If you’ve ever suffered from windblast on a touring or sport touring bike and wanted to reduce it, you’re probably aware of the difficulty of buying a windscreen of the correct height and design.

But it’s so hard to buy the right windscreen — the right height and the right shape. Motorcycle forums are full of contrasting voices and are very difficult to use because everyone has different torso heights, riding styles, sensitivity to noise, helmets, and more. What works for one is almost guaranteed to not exactly meet another person’s needs. (And this is aside from everyone on forums who says “Have you tried doing a search?”)

That’s why I came up with the idea to prototype a motorcycle windscreen with cardboard to test the right height and shape — for your bike and your needs.

This isn’t the most genius idea in the world. But like my cheapo stand for a single-sided swingarm, it has proved useful to some people, so I’m sharing it!

Cardboard windscreen prototype front — on my Triumph Tiger Sport
Prototype cardboard windscreen on my Triumph Tiger Sport

Are you obsessed with motorcycles?

Well, I am. That’s why I created this site — as an outlet. I love learning and sharing what others might find useful. If you like what you read here, and you’re a fraction as obsessed as I am, you might like to know when I’ve published more. (Check the latest for an idea of what you’ll see.)

How to Prototype a Windscreen with Cardboard

Before anything — do all your testing on a very quiet road. A windshield with cardboard extension won’t block your vision of the road (unless you’re doing it wrong), but it does reduce visibility.

The first thing people think when they see this photo is that I can’t see through it. It looks like that at a standstill. In reality, though, my helmet is fully above the shield. My visibility is definitely reduced, though — for example, if a car were in front of me at the lights, I wouldn’t be able to see its plate. This reduction of visibility is not an issue if there are no other cars on the road, but I wouldn’t recommend this setup in traffic.

I would recommend doing this on a totally private road in the middle of nowhere.

When you cut the cardboard, cut it so that its vertical grain goes up. This means that it has more rigidity and will be able to withstand windblast even at freeway speeds.

There are three elements that are worth testing.

Firstly, you’re going to test height. So much should be obvious. Cut out a windshield that’s wide enough and also tall enough — plus a few inches (or 10 cm, say), to give yourself some area to cut down.

Secondly, you’re going to test shape. Windshields don’t have to just go straight back — they can also curl up, to redirect the wind.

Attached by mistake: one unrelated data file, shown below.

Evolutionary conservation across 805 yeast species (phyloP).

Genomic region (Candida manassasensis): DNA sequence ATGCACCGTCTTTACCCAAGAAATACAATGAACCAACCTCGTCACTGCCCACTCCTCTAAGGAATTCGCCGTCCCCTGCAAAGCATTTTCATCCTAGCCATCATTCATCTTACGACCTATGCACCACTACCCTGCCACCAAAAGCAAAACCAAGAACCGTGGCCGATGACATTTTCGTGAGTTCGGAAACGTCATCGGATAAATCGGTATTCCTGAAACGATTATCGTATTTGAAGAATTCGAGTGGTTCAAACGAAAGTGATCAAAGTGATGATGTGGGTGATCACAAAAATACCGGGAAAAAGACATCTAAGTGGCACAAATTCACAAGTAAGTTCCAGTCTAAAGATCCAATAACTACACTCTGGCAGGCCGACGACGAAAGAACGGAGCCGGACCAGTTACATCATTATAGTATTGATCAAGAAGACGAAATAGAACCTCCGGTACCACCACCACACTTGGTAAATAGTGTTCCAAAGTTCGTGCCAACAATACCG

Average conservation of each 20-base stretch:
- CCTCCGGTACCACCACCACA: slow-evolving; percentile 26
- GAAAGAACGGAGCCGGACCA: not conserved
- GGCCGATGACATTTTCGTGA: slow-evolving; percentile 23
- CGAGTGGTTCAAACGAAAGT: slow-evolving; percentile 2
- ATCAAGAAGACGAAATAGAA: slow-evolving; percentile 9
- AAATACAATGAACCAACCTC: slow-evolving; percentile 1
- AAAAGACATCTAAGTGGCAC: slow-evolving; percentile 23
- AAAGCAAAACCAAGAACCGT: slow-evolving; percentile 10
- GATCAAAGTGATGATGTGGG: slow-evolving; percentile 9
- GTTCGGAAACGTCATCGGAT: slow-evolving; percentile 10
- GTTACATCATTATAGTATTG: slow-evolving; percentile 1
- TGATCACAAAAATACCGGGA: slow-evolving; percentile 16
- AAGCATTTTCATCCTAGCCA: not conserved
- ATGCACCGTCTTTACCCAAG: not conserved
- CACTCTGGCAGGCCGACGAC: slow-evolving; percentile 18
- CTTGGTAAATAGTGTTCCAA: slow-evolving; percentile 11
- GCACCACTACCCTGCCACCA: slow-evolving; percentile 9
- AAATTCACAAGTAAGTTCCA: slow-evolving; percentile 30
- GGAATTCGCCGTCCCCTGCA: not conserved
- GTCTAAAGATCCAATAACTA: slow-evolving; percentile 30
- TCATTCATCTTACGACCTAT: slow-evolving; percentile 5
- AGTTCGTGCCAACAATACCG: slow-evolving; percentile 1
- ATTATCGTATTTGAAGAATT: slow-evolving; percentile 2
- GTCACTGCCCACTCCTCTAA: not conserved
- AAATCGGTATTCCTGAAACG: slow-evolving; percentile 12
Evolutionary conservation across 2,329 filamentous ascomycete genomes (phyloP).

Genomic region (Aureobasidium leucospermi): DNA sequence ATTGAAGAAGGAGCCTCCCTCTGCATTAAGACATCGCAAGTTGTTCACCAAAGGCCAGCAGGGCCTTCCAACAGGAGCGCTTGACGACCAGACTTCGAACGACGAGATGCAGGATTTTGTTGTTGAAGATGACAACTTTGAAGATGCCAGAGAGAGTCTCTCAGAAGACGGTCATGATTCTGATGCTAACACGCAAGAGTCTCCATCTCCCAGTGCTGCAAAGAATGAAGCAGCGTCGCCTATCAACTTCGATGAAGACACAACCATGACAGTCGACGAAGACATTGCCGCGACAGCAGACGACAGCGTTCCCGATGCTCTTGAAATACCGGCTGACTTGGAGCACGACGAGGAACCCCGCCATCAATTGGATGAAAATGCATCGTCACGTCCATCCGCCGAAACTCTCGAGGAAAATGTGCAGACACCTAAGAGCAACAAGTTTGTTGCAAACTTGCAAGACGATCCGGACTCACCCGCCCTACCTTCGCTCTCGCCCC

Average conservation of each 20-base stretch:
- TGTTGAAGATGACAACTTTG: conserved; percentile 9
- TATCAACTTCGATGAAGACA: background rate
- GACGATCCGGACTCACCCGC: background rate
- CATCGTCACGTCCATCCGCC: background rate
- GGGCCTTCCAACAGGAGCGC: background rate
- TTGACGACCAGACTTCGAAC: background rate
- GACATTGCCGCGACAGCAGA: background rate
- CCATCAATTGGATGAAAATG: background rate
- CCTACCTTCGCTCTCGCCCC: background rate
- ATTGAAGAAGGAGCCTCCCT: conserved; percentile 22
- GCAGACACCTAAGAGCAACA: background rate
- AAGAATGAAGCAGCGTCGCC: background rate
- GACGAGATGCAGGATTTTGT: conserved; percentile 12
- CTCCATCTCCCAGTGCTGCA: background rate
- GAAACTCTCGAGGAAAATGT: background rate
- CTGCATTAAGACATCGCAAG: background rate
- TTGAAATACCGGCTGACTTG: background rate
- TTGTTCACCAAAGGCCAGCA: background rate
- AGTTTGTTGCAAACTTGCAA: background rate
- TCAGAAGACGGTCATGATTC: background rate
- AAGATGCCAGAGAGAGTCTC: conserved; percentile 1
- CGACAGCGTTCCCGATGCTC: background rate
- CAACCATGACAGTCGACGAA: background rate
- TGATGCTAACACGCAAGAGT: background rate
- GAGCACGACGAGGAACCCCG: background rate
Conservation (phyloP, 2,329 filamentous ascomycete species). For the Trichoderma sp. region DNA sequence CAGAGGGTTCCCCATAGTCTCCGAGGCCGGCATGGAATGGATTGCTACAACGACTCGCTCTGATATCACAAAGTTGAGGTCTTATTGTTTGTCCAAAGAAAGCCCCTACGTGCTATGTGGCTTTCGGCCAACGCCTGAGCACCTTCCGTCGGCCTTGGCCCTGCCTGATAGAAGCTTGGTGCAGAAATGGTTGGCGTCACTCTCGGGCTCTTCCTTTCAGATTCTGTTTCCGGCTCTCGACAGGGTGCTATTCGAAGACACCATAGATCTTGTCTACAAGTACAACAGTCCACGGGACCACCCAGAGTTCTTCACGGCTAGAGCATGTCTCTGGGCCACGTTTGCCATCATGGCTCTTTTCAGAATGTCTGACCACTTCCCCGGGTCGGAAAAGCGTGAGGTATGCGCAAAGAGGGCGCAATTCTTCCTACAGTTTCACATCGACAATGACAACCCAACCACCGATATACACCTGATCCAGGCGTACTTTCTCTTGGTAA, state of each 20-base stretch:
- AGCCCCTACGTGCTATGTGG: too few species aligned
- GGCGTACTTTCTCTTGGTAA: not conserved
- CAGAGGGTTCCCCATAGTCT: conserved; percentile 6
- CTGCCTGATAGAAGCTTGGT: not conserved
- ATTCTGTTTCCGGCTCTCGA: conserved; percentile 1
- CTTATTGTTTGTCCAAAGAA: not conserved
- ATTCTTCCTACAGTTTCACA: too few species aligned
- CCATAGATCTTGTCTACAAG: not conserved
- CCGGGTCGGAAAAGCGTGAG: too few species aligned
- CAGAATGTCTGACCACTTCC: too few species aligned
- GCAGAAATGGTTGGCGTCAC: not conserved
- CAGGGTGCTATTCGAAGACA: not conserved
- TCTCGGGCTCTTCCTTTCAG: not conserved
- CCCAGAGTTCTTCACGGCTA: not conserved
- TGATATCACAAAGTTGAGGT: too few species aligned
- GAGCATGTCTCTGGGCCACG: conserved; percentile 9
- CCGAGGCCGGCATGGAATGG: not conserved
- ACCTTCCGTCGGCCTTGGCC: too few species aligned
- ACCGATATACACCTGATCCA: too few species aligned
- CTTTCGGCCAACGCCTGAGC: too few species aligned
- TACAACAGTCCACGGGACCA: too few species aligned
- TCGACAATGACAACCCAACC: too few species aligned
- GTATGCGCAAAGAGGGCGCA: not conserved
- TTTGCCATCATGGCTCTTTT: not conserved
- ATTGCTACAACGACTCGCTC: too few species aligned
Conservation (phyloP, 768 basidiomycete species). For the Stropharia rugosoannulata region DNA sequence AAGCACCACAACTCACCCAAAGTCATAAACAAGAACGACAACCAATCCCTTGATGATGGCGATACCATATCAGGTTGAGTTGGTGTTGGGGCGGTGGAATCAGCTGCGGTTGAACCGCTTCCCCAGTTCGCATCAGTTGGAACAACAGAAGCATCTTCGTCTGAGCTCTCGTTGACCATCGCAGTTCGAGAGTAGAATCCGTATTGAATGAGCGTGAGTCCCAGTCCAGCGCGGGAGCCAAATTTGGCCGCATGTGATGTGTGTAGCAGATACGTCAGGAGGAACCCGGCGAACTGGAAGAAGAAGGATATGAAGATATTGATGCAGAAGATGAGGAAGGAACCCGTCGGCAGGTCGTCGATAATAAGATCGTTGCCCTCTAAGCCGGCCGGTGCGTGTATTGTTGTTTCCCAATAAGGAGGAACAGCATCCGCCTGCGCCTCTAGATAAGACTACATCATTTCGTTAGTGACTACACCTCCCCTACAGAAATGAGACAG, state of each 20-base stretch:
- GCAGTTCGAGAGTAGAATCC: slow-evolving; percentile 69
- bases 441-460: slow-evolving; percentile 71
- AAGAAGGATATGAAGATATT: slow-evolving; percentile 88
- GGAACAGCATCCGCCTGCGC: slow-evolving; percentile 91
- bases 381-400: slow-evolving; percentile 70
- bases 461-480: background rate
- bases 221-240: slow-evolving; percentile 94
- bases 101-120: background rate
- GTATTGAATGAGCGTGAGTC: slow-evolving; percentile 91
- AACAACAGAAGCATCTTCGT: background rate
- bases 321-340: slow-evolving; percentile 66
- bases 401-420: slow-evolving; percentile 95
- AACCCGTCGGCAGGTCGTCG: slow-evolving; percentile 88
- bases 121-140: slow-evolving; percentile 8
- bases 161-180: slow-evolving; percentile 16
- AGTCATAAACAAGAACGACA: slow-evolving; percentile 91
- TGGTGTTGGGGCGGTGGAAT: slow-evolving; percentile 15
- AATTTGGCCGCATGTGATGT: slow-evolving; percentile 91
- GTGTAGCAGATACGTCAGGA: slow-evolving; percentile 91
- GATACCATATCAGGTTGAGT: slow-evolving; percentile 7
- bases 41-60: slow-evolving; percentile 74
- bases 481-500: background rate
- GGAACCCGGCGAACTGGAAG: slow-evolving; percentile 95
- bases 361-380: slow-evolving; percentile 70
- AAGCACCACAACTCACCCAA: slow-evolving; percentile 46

It’s hard to shape cardboard (without ruining its structure), so I suggest you build a little spoiler out of other cardboard pieces that you can stick in place. You can either put this on before your ride, or keep it with you and put it on to test after riding without the spoiler.

Cardboard windscreen prototype side rear with spoiler
Spoiler on my cardboard windscreen prototype

Finally, you’re going to test buffeting.

Many modern windscreen designs have some kind of way of reducing the air pressure differential between in front of and behind the windscreen. They do this by keeping a gap between the chassis and the shield, or with a hole in the screen.

You can attach streamers to your windshield to detect buffeting, if you want, but I just took an educated guess and cut a hole in the windscreen in a suitable location.

Cardboard windscreen prototype rear - with hole in it
Hole in my cardboard windscreen

When going out with your prototype, I suggest you go out with cardboard, scissors/a knife, and table so you can make modifications on the fly.

While out on the road, do the obvious and move your head about. Test for airflow and visibility, and try to pick where your compromise would be.

Prototyping Results

After several runs on the freeway at 100 km/h, I was pleased to note a few things.

Firstly, visibility was down, but not so down that I felt it’d be dangerous. Nonetheless, I wouldn’t have wanted a cop to see me. Worse, I didn’t like the “Corona” logo on the front, so I covered that up! (Not before posting an image on /r/redneckengineering, though…)

Secondly, my prototype windscreen didn’t flap around, even at highway speeds! I really thought it’d flex a bit and maybe fold over, possibly dangerously. It didn’t. (The road was very clear and straight, so I was giving myself room for error.)

Thirdly, I was interested to see how the height and curvature differences affected airflow.

My first prototype was tall to my eye. But the second and third prototypes, while not much taller, made a huge difference.

My final prototype gave me exactly the amount of windflow I wanted. It was like having the windows open, cruising around town. I could even not wear earplugs at highway speeds. Perfect!

Next Steps

Obviously, you can’t run around with a cardboard windshield. It’s low visibility and will inevitably fail on you (especially if it rains).

Take the height and shape and either make your own extension out of strong perspex (it’s quite easy to cut and also easy to bend with heat) or get an aftermarket windshield maker like Madstad to make one up for you at the required total height.

Good luck, and if this is useful, let me know.

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